The Seed, Volume 9, issue 7, Sept 1973 — Page 3
THE GURU COMETH TO CHICAGO
The question "Who is Maharaj Ji?" has been plastered over nearly every lamp post and boarded-up building in Chicago. It's a popular publicity technique; street gangs and political organizations have been using it for years.
The difference is, where most small organizations can afford little more than wall-scrawlers and handbills, the Divine Light Mission people purchased subway advertising and rented the Auditorium Theater August 17 for what amounts to be the biggest religious gathering since Billy Graham.
The crowd started arriving pver two hours before the 8 PM opening. By 7:15, the two orderly lines each ran well over a city block in length.
The obvious followers of the Guru generally arrived early. Of this group, most were young — say 15 to 25 years old — and were dressed in hippie-type clothing.
The later arrivals professed a higher degree of skepticism — they didn't have the "blissed out" acid-trippy look of your general premie. These people tended to look older — several folks in their forties and fifties, men wearing suits and ties and so on. They were, for the most part, orderly and inquisitive, desiring to understand the phenomenon. One will note that Devotees constantly admonish potential followers against "intellectualizing" the wisdom of the Guru. Several nuns were noted in this group.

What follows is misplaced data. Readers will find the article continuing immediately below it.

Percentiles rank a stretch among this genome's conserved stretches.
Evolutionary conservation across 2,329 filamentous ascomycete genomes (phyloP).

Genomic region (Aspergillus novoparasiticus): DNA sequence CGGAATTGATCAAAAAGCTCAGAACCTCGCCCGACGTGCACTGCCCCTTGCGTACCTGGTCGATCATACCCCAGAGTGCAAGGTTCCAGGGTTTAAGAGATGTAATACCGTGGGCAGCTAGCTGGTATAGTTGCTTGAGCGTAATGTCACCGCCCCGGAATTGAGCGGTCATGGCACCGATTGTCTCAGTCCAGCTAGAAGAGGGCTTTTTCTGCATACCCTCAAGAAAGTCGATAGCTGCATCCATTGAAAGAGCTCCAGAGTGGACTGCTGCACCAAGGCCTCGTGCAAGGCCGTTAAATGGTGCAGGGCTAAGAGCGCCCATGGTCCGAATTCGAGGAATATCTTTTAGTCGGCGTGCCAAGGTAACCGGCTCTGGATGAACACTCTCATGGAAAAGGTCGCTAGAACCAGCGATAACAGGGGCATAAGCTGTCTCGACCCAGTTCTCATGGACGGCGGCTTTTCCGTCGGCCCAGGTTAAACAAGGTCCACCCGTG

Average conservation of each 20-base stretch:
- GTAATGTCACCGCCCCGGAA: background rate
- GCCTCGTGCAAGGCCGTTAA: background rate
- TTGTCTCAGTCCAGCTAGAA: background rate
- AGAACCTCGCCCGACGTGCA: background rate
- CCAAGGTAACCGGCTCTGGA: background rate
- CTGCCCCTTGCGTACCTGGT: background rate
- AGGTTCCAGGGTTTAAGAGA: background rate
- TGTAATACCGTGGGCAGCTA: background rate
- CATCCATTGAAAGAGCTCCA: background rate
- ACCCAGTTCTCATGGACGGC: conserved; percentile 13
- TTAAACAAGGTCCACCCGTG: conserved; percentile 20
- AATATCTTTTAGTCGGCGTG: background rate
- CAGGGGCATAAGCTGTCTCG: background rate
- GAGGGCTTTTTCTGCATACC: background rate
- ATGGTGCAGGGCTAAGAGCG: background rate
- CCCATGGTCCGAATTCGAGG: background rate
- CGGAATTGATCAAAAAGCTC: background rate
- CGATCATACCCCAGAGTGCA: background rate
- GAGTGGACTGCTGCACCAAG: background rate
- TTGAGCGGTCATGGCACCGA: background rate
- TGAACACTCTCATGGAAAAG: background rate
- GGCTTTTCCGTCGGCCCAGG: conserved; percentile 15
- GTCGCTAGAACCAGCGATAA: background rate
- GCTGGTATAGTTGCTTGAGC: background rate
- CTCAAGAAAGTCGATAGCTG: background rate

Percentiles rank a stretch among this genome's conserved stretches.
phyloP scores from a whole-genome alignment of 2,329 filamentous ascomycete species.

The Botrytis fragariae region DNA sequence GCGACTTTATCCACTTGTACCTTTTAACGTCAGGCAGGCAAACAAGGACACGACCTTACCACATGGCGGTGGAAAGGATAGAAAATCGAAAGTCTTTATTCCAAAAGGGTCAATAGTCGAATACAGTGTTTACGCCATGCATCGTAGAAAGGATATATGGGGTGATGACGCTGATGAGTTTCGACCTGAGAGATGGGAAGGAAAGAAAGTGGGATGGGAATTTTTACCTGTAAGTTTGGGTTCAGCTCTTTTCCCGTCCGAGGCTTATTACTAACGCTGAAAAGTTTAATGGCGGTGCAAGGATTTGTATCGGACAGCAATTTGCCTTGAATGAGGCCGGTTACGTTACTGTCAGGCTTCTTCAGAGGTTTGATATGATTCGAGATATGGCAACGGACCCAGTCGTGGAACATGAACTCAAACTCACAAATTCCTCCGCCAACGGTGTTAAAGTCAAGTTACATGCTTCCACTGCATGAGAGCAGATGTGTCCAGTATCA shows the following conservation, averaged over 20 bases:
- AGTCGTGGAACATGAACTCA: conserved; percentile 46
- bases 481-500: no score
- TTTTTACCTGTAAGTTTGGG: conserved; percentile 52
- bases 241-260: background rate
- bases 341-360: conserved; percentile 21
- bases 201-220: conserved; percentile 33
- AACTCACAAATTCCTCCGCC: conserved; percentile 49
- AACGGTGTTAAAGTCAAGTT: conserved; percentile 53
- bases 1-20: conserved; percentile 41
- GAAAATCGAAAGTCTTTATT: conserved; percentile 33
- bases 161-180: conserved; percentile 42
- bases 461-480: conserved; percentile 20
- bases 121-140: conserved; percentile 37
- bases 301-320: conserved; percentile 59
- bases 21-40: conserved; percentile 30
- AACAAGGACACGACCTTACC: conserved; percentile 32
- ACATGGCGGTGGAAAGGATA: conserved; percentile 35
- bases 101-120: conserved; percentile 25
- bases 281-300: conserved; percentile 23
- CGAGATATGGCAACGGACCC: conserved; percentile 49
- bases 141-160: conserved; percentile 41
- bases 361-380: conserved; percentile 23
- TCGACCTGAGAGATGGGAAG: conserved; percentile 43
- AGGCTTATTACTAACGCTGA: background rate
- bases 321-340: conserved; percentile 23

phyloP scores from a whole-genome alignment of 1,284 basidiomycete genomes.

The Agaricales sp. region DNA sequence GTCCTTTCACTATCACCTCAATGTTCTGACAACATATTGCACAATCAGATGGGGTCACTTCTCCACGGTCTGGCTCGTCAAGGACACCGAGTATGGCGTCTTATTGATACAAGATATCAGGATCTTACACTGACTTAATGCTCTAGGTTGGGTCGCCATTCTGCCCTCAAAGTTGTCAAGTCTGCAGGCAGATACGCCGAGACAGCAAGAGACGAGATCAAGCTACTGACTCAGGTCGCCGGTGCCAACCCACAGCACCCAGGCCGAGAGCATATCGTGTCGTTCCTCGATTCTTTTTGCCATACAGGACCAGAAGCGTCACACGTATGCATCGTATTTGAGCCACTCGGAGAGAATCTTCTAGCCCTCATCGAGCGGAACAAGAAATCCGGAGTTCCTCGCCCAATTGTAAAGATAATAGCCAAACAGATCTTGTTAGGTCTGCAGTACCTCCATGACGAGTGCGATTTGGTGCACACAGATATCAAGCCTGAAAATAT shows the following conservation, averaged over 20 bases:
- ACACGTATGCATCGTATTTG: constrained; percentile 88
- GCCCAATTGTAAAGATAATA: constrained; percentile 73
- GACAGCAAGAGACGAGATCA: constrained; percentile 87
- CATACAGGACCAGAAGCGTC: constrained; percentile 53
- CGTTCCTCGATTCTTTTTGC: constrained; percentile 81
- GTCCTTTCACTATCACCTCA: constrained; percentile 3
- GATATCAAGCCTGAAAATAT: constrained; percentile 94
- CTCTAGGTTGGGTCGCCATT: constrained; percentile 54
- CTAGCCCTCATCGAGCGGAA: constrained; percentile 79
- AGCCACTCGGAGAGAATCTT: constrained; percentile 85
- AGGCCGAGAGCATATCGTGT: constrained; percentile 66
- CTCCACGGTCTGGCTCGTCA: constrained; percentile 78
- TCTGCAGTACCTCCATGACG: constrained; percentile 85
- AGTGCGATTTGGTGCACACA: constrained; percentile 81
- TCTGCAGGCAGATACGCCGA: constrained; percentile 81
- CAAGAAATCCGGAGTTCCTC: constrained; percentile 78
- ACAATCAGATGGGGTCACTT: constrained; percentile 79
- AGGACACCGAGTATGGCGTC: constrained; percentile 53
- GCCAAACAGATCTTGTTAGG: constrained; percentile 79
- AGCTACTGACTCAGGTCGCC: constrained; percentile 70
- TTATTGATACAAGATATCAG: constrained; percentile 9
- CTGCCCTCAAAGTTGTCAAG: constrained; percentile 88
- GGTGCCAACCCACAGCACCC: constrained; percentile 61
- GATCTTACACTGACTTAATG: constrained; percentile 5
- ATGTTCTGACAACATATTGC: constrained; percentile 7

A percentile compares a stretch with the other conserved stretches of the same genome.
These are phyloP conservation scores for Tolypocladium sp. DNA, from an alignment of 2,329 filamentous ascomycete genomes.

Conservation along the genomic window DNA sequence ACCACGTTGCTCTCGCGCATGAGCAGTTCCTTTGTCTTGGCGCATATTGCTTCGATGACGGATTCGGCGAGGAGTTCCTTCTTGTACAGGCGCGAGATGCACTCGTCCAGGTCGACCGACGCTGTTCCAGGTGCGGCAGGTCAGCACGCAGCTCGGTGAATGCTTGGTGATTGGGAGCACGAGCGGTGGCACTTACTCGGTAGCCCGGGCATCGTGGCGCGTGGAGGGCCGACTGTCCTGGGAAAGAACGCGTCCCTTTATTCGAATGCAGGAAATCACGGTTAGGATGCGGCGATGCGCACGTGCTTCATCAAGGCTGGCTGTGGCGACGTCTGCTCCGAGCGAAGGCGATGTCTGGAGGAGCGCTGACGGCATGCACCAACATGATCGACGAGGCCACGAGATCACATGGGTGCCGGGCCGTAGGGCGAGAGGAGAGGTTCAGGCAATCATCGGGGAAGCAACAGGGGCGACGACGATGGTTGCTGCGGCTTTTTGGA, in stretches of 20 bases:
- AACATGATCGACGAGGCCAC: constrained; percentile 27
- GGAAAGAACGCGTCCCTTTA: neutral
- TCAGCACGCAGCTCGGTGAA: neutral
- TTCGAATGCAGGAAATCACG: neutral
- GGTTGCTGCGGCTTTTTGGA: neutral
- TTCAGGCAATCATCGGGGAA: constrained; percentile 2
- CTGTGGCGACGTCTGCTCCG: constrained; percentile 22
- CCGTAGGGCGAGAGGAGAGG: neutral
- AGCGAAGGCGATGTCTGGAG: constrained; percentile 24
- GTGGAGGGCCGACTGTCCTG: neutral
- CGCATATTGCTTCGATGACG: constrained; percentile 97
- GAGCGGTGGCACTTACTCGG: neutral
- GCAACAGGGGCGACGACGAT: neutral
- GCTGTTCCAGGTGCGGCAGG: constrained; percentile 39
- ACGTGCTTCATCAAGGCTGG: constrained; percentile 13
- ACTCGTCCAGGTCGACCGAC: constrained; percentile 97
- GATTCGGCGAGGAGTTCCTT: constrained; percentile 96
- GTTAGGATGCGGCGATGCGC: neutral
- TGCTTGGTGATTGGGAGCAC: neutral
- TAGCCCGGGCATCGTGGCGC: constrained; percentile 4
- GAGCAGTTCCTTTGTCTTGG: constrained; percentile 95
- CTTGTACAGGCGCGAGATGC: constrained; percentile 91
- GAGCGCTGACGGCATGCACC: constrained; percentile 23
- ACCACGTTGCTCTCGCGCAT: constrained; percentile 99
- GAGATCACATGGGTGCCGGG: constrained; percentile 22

The political folk were the last group to arrive; they tended to butt into line ahead of people who had been waiting forty-five minutes to an hour to get in. There didn't seem to be as many rads at the Auditorjum Theater as there were at Rennie Davis' speech a few months back.
Inside, it quickly became evident that at least one-fourth of the 4,000 people who attended the speech were already followers of the Guru. They had that mellowed out look - they greeted the generally trite and insubstantial musical "entertainment" with thurxferous applause;-they also stayed awake through the four lengthy warm-up speakers who preceeded Maharaj Ji.
There were also an incredible number of security personnel working the affair. They searched back-packs and purses and asked people to remove their coats in a check for weapons. They guarded each aisle, all the staircases, the various exits and entrances and all points of access to tne stage. A half-dozen young men, many sporting binoculars, guarded each of the eight major points of scrutiny located in the Auditorium. These people looked very serious, as opposed to blissed out.
There were perhaps a half dozen uniformed police outside — a small number for such a large crowd of young people. In addition, there were at least a half dozen plainclothes police scattered through the lines, possibly checking for dope. If so, they were disappointed.
There were also several police and fire marshals behind the stage.
Guru Maharaj Ji walks onto the stage of thq Auditorium Theater. Dressed entirely in white, he has a distinctive look and an arrogant gait as he strolls to his throne. A song by a Divine Light Mission band ends abruptly, dying amidst incredulous gasps from some of those assembled to hear the young watar speak. There is little applause or screaming as would be expected upon the arrival of the Lord of the Universe. There is merely an eerie silence laden with anticipation from all those in the audience. He takes his flower bedecked seat which has, prior to his arrival, been a point of worship.